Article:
Bill Pullman — last seen in New York as the zoologically errant husband in Edward Albee's shocker The Goat or Who is Sylvia? ("a seminal experience," says the actor) — was on the ranch that he and his brother own near Butte, Montana, when, in March, the telephone rang. It was Albee, saying he'd like to send Pullman "a play I think you'd be very much interested in."
Actually, when the script of Peter and Jerry arrived, it was two plays welded into one: The Zoo Story, which had skyrocketed an unknown, 32-year-old Albee onto everyone's awareness map back in 1960, preceded now by Homelife, a new work of the same short length, in which we meet nice, tame, buttoned-down Peter — he of the cats and the parakeets — in a marital give-and-take of suddenly unbuttoned raw sexual revelation, just before Peter goes out in Central Park to sit on a bench and read a book and be aggressed-upon by Jerry, the wickedly insightful psychopath.
"Here I am in Montana, cleaning irrigation ditches and like that," Pullman says one recent morning in New York, before the start of rehearsals for the play's Nov. 11 opening at Second Stage (it continues to Dec. 30), "when this play arrives with its stark, walking-on-ice urban story." But as a graduate, so to speak, of The Goat, a drama his agent had been "a little trepidacious about" and other actors had turned down, Pullman was used to walking on ice with Mr. Albee.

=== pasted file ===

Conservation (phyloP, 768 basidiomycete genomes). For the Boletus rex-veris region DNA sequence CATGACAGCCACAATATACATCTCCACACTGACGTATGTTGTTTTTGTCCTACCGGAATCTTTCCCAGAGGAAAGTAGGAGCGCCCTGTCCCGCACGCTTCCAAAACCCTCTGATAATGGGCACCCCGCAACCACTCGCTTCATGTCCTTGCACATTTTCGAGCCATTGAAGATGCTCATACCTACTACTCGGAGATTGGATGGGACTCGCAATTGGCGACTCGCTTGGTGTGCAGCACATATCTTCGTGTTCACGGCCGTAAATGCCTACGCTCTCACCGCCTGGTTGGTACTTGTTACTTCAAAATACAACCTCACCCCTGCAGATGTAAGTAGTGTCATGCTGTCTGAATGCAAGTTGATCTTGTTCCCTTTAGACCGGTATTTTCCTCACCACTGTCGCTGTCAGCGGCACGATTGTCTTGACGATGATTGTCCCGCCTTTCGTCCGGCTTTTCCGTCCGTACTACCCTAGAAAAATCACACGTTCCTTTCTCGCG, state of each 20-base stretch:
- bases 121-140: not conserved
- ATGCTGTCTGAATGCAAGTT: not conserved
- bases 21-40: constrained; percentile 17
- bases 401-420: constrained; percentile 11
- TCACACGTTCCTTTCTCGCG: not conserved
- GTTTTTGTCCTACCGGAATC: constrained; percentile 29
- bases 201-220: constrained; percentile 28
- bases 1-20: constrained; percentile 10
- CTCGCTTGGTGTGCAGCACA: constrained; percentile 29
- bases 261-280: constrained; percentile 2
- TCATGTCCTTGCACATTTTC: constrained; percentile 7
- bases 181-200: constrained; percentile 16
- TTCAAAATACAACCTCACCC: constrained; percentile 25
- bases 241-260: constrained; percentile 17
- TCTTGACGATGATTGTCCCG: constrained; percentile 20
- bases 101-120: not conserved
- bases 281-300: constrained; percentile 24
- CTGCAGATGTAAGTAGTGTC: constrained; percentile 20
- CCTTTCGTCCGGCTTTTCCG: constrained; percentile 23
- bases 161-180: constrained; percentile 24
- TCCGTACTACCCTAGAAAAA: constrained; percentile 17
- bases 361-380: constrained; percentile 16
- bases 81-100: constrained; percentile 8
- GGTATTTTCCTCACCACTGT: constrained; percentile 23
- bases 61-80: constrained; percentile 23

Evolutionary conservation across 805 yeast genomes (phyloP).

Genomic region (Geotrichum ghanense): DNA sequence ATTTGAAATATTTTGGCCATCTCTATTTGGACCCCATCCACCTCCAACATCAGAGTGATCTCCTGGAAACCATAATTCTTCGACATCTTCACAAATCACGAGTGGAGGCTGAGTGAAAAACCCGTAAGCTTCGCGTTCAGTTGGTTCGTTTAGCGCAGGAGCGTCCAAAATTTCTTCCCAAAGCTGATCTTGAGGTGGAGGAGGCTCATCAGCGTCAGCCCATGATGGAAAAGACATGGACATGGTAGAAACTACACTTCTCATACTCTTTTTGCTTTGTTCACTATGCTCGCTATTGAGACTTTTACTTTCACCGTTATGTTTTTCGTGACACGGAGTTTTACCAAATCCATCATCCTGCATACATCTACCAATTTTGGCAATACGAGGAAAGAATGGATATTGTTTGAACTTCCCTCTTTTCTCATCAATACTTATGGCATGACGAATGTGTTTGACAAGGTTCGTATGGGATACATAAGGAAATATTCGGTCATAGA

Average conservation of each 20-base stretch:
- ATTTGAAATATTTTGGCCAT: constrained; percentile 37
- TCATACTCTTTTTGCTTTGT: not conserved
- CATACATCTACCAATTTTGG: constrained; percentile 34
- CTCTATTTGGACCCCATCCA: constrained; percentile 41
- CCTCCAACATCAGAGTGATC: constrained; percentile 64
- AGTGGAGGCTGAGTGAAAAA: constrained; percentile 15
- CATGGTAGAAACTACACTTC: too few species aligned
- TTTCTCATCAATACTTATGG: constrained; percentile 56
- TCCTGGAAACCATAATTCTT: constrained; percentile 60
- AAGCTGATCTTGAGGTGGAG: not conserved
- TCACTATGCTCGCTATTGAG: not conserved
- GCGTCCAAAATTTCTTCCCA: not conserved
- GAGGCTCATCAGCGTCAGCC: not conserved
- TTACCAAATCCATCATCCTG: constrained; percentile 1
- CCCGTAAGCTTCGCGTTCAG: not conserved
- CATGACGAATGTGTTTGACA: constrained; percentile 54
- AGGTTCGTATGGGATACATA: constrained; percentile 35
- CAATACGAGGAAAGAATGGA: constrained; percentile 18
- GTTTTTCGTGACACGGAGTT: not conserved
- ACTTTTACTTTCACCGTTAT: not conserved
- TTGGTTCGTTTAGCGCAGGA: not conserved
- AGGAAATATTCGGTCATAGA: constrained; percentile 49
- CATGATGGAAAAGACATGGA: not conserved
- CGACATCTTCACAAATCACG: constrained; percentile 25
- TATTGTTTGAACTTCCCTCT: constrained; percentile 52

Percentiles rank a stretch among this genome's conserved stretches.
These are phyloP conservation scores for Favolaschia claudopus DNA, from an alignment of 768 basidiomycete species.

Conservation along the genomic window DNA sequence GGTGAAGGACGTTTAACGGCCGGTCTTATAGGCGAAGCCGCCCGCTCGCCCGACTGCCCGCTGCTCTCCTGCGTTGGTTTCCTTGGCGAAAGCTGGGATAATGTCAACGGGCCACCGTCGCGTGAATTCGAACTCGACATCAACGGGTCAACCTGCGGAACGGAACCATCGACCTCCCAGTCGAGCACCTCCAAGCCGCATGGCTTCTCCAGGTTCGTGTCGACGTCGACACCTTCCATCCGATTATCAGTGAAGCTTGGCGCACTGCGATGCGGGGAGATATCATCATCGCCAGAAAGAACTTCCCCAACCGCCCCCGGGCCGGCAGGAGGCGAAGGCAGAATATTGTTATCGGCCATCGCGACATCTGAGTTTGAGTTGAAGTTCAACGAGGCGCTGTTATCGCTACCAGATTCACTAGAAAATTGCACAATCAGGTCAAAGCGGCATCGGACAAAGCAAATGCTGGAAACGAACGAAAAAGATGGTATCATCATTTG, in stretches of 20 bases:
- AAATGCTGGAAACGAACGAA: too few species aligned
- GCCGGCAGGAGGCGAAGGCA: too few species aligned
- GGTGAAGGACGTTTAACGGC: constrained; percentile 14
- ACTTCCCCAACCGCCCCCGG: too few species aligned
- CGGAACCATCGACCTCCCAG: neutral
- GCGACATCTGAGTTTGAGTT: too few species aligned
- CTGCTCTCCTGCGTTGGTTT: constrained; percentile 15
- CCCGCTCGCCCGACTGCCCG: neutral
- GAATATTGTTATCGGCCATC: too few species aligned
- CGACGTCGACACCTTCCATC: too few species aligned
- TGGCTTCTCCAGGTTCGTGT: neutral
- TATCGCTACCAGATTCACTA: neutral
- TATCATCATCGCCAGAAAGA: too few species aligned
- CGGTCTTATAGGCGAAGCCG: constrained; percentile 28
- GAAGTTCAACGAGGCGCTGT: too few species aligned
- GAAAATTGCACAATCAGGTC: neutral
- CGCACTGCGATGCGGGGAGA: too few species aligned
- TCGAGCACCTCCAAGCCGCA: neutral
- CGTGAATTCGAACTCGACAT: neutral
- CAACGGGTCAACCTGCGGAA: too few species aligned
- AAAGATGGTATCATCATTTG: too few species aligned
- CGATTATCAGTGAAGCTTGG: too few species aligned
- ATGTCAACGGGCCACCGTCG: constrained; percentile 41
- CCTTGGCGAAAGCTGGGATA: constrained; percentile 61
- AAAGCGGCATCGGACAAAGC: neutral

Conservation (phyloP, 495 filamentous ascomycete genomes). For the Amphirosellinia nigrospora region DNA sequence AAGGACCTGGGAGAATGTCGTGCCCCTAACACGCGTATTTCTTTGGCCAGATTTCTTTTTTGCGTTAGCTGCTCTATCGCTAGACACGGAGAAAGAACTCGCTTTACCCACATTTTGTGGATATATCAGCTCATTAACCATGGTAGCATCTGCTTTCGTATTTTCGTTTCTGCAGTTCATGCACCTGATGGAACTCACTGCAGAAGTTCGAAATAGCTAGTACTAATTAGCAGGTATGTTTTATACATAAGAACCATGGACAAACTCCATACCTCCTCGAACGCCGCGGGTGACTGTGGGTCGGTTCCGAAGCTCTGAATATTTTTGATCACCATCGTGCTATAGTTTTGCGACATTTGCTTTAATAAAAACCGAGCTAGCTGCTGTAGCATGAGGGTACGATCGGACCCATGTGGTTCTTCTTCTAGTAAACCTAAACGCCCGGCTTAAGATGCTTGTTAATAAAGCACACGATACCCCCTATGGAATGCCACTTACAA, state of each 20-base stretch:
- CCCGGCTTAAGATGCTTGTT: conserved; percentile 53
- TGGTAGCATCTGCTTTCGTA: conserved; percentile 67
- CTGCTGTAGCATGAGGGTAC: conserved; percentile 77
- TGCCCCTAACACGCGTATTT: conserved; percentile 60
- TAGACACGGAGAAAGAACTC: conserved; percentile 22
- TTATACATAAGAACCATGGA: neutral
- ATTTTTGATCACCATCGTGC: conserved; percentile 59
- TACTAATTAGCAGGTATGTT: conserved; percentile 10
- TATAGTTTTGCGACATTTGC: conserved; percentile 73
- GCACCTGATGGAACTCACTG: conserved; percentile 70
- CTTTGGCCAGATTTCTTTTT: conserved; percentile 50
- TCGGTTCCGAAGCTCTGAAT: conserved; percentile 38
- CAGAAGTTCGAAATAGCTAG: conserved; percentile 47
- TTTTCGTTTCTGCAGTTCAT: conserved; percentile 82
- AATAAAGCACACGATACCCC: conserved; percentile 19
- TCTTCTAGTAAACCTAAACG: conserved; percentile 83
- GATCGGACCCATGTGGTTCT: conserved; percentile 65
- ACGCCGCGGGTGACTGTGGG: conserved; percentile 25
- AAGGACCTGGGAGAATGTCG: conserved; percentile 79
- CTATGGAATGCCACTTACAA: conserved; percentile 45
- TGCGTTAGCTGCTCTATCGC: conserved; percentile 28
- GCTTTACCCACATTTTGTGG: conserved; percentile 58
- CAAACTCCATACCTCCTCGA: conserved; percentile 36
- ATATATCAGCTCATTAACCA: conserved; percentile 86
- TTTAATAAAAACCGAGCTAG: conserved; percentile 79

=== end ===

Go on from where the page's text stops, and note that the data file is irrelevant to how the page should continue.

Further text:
One complication arose on the spot. Expedition 6, a play Pullman had written and was set to direct at San Francisco's Magic Theatre — a docudrama set in 2003 "after the Columbia blew up, right when we were about to invade Iraq" — was scheduled to open just as Peter and Jerry rehearsals were to be in full swing. An obliging Second Stage delay in the New York dates made everything possible for Pullman. And now, at this start of Peter and Jerry rehearsals — with Pullman as Peter, Johanna Day as Peter's wife and Dallas Roberts as Jerry, directed by Pam MacKinnon — has Albee said anything about why he felt a prequel to The Zoo Story was necessary, 40-odd years after the original?
"No. But he did say, 'The audience is very interested in everything that Peter is doing while he's listening.' That was it. But I think that all the material in the first act" — between Peter and his wife, Ann — "is active in Peter while he's listening to Jerry. There are a lot of small words and echoes — not direct links, but oblique references to things dealt with in the first play. A subtext, so to speak. Choices that Peter made all his life being reexamined.
"Edward is not just clever, you know. There's a potentiality he gives to his characters. You can't just say the way they're going to go. He's clever, but not just clever."